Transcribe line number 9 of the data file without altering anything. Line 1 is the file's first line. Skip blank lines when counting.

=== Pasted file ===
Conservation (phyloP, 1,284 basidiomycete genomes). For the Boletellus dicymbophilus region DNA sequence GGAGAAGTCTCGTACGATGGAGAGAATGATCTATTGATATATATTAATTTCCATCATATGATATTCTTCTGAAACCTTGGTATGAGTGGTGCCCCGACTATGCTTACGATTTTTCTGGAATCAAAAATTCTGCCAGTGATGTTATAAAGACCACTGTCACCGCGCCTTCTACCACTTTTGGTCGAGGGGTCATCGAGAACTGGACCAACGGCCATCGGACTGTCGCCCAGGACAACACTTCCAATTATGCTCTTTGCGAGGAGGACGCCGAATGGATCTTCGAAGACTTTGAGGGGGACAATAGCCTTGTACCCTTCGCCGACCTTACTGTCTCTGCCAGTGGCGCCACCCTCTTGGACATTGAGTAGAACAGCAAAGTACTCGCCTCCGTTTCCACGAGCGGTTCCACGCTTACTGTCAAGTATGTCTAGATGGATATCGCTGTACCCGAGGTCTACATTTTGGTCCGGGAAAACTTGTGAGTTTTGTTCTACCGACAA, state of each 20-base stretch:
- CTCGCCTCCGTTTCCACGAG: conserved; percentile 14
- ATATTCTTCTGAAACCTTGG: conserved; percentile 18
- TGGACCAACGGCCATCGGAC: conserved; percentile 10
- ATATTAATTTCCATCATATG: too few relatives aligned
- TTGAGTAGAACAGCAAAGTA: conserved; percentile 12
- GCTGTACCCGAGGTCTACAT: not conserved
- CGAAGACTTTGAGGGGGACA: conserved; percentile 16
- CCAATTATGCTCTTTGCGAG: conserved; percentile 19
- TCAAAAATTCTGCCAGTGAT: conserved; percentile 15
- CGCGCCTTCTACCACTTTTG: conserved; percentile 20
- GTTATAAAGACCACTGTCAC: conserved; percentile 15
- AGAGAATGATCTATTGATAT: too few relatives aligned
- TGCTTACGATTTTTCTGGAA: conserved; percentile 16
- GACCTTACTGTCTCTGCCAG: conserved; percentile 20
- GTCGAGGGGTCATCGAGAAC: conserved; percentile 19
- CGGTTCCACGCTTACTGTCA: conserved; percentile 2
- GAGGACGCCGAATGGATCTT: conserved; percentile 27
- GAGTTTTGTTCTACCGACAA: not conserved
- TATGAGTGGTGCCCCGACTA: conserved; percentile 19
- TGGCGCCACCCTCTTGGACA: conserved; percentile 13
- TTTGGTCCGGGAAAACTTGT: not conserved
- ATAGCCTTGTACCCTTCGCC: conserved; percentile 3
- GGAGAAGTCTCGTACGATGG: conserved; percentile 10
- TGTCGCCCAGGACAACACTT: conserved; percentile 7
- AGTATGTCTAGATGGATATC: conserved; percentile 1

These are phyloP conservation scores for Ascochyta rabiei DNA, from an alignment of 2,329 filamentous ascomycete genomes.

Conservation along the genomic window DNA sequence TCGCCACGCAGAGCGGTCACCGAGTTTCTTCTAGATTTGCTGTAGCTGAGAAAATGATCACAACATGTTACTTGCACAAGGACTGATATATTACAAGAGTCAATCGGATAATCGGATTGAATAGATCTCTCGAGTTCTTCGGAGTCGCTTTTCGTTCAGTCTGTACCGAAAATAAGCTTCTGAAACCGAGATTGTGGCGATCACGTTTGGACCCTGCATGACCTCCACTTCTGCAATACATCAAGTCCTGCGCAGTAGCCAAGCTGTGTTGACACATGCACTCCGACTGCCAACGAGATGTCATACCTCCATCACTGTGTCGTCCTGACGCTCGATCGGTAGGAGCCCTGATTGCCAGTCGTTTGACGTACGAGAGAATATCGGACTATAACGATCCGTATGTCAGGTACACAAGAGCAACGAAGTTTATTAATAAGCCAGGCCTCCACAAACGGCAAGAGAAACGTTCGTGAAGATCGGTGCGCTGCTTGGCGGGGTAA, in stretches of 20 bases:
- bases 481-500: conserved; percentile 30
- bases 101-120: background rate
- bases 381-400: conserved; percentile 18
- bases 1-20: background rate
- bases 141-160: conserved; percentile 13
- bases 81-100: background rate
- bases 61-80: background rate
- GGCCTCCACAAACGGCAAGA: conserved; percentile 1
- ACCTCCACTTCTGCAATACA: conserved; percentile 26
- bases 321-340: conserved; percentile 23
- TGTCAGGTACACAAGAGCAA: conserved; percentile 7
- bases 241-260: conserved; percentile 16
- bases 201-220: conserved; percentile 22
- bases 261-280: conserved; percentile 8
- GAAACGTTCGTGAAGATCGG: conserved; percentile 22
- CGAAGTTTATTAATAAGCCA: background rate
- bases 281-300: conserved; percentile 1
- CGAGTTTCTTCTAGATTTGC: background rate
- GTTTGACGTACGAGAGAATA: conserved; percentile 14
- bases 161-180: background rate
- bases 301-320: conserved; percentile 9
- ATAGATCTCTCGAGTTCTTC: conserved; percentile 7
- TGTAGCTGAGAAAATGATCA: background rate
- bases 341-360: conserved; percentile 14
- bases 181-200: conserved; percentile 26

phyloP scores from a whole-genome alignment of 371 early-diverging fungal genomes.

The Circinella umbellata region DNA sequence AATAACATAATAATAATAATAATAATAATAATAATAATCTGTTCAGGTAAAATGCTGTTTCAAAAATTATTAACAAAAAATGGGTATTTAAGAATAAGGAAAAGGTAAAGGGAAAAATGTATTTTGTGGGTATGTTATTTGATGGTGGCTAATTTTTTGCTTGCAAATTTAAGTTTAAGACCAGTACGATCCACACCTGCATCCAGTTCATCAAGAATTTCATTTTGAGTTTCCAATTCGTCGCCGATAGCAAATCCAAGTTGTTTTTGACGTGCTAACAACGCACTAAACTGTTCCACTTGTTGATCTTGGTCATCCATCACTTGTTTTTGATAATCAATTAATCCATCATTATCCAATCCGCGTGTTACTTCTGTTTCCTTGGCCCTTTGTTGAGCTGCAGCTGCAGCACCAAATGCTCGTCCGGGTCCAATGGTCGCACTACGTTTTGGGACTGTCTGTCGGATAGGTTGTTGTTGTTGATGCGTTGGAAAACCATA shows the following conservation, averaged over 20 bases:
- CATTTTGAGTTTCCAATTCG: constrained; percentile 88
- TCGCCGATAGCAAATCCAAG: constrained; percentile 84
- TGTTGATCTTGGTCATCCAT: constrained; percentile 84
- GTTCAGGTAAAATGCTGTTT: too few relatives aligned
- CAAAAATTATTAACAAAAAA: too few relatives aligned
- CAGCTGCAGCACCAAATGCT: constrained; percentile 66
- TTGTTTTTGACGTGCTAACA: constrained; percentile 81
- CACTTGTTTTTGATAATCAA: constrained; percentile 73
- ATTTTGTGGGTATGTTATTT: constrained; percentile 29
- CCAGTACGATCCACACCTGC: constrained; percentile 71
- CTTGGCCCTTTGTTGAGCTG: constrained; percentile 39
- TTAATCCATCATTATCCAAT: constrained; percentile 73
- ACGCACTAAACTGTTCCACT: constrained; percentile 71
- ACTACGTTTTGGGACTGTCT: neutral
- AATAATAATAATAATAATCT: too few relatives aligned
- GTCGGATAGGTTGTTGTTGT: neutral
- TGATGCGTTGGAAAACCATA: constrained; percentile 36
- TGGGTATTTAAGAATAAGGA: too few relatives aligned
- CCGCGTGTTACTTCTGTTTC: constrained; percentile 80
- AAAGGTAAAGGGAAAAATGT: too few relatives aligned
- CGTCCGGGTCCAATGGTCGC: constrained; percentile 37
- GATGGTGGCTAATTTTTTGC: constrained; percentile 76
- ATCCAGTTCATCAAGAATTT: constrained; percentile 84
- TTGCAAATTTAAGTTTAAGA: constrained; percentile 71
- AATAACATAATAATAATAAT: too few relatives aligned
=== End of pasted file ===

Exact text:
- CCAATTATGCTCTTTGCGAG: conserved; percentile 19